Take a look at a simple example of setting up CBAC for Java inspection (see Figure 10-1). The administrator at this site found that a new virus was floating around the internal network. After some investigation, the administrator learned that the virus was infiltrating his users' PCs through Java applets from one commonly used web service provider( Unfortunately, the administrator could not block all HTTP traffic from this site because his internal users needed legitimate access to these web servers. After contacting this web service company about the problem and not getting much help, the administrator decided to use CBAC Java inspection to prevent applets from being downloaded from this site and spreading the virus to his users' computers.

Figure 10-1. Java Blocking


This example focuses only on the Java-blocking component of CBAC. Note that you still need to complete the rest of the configuration based on this company's specific policies. Example 10-1 shows the stripped-down configuration for Java applet filtering.

Example 10-1. Using CBAC to Filter Java Applets

Router(config)# ip access-list extended EXTERNAL-ACL

Router(config-ext-nacl)# ! <--add other ACL policy statements-->

Router(config-ext-nacl)# deny ip any any

Router(config-ext-nacl)# exit

Router(config)# ip access-list standard JAVA-ACL

Router(config-std-nacl)# deny

Router(config-std-nacl)# permit any

Router(config-std-nacl)# exit

Router(config)# ip inspect name CBAC-EXAMPLE http java-list JAVA-ACL

Router(config)# ! <--add other CBAC inspection statements-->

Router(config)# interface ethernet0

Router(config-if)# ip access-group EXTERNAL-ACL in

Router(config-if)# ip inspect CBAC-EXAMPLE out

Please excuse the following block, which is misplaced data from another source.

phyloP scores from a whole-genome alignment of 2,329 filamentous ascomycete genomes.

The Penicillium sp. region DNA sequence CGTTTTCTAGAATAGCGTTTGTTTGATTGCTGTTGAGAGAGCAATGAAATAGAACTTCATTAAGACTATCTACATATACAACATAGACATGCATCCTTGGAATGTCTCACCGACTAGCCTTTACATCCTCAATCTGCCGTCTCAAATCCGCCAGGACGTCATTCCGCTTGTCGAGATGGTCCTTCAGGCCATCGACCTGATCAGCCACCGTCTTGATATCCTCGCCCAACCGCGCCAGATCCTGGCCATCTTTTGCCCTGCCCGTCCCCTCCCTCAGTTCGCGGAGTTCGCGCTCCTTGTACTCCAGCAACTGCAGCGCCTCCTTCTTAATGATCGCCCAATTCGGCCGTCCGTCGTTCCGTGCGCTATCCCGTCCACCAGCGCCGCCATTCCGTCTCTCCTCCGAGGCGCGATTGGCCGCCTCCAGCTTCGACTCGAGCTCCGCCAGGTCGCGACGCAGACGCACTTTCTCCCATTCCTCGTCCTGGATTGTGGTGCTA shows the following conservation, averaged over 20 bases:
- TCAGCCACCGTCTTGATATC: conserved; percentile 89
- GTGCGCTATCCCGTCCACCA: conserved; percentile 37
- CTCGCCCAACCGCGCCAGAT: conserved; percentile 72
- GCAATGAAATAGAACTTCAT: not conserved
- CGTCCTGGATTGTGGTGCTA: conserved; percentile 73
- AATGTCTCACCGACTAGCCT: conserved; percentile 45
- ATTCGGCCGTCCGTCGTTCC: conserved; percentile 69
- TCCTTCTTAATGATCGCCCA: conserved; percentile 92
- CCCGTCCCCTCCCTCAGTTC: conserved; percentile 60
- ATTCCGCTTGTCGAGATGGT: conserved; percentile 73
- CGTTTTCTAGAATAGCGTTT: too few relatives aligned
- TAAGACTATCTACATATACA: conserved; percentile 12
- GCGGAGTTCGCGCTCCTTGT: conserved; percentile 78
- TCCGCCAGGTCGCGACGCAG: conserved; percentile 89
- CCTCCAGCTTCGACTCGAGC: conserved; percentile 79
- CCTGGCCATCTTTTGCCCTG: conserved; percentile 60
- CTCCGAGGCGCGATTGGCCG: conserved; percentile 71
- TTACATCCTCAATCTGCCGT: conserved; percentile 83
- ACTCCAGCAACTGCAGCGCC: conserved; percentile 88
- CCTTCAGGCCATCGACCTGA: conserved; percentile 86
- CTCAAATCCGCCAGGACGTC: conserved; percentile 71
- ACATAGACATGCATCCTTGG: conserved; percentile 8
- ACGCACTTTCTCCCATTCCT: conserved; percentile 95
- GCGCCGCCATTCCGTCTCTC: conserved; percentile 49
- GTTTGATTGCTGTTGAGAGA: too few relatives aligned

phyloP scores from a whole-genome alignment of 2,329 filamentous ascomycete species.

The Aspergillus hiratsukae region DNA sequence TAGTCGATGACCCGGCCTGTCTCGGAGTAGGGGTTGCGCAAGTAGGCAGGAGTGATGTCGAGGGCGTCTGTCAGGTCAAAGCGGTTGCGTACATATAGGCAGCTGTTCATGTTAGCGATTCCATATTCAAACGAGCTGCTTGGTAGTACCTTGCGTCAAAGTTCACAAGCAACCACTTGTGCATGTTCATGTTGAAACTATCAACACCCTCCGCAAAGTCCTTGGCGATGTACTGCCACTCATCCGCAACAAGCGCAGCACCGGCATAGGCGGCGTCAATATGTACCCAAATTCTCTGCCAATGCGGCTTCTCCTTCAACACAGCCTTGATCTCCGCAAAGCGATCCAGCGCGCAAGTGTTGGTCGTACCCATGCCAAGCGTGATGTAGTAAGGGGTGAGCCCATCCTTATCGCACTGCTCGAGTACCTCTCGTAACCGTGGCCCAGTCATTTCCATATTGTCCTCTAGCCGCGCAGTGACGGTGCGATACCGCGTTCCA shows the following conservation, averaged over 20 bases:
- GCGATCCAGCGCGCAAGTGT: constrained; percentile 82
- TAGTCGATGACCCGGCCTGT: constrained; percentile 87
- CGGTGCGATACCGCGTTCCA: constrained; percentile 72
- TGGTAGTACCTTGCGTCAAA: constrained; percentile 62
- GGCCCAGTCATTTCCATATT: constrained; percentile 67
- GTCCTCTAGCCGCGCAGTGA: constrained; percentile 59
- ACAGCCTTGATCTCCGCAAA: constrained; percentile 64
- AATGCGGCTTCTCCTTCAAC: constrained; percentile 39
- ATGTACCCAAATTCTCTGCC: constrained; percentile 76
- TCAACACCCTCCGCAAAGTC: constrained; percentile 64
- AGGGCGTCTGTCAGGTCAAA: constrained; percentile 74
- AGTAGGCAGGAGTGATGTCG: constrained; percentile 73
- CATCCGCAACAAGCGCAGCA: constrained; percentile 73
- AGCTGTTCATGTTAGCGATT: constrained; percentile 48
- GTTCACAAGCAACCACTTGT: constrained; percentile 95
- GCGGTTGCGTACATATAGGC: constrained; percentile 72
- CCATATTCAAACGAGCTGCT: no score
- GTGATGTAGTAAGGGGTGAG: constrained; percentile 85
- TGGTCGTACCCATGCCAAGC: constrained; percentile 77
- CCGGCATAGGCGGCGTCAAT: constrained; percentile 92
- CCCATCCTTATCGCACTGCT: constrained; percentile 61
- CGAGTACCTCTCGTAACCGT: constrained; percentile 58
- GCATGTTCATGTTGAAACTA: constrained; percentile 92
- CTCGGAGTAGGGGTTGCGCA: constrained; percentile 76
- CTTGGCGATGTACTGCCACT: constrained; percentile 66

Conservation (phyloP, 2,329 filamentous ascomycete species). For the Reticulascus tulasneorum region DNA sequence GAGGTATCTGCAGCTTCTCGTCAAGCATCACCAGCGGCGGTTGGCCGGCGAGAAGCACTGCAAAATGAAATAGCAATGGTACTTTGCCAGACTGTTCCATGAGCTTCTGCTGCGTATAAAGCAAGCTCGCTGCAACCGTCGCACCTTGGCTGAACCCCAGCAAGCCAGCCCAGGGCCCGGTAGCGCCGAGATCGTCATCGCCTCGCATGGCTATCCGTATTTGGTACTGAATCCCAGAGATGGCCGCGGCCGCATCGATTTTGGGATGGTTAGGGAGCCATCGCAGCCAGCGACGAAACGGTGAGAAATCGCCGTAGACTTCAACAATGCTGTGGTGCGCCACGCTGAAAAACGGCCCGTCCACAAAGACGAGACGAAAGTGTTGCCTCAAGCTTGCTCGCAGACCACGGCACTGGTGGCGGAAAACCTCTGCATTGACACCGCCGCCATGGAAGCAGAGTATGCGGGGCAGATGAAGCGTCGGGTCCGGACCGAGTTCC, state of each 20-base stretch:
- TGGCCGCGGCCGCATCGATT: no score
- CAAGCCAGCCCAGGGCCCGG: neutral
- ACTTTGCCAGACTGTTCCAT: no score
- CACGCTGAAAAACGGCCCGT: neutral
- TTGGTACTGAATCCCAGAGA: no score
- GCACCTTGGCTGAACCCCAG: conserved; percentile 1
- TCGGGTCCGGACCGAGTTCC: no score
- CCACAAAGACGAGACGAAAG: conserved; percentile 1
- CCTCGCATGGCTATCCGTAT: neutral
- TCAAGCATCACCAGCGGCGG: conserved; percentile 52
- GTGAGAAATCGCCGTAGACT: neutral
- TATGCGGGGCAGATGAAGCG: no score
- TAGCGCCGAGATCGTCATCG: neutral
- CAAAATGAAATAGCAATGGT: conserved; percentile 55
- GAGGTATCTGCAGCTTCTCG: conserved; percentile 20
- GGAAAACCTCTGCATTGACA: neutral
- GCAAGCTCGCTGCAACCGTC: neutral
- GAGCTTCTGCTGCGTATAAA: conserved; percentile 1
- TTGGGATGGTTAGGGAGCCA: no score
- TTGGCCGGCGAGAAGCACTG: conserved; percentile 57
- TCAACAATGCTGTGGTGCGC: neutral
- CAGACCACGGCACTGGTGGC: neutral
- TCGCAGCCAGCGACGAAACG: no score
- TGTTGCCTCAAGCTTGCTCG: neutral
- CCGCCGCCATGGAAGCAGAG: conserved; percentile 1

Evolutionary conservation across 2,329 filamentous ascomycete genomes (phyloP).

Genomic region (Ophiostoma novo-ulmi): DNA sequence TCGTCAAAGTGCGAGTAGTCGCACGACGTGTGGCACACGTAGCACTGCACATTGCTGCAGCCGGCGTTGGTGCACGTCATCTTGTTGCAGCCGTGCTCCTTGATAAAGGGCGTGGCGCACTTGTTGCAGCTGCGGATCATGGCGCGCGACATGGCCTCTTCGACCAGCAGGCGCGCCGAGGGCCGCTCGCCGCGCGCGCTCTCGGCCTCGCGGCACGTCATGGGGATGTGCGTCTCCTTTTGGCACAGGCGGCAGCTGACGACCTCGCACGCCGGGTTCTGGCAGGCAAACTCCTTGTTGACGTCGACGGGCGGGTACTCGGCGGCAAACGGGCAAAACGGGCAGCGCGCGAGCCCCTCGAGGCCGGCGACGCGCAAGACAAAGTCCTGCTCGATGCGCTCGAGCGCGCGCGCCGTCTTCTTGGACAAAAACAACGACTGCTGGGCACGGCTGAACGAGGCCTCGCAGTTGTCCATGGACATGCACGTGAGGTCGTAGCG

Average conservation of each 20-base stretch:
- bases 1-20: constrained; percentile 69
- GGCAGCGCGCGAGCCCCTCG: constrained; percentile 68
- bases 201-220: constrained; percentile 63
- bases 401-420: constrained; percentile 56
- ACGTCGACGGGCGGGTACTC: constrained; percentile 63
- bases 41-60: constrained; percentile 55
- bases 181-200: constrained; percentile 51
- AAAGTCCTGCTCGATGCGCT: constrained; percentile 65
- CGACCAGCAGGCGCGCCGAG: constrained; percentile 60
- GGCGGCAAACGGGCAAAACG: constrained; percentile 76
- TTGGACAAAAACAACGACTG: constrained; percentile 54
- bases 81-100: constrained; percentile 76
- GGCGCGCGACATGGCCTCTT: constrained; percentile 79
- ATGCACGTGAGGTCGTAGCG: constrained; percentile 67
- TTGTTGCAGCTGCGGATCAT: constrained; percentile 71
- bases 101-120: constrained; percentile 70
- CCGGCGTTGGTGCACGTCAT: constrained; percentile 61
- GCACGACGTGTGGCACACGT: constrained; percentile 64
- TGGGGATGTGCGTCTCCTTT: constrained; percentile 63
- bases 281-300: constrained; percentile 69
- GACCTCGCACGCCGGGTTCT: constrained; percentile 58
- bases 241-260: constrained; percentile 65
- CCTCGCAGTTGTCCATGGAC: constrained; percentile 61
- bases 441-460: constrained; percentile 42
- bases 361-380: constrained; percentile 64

In this example, the external ACL filters traffic entering the internal network. Note that I put a place marker where this company will add its ACL statements to implement its specific policies. Below this is a standard named ACL that denies traffic from but permits everything else. I have included only one statement in the inspection rules for CBAC, but I added a placeholder for the other CBAC inspection statements needed for implementing a stateful firewall based on this company's policies. Notice that the inspection rule filters Java applets based on the standard ACL, JAVA-ACL, which will deny applets from only.

After you have enabled this feature, test it by trying to access web pages from the offending site that uses Java applets. When you do this, CBAC filters the applet and you should see the following alert message (assuming that you have not disabled alerts) on your router's console:

%FW-4-HTTP_JAVA_BLOCK: JAVA applet is blocked from

  ( to (

As you can see from this output, CBAC is blocking applets from the network.


Java blocking with CBAC is not a scalable solution because it requires you to list which sites are "friendly" or "unfriendly." Typically, you should use this feature to block Java applets from known malicious sites or networks; otherwise, you should use another solution, such as an HTTP proxy or URL filtering with an external policy server. I discuss the latter option in the next section.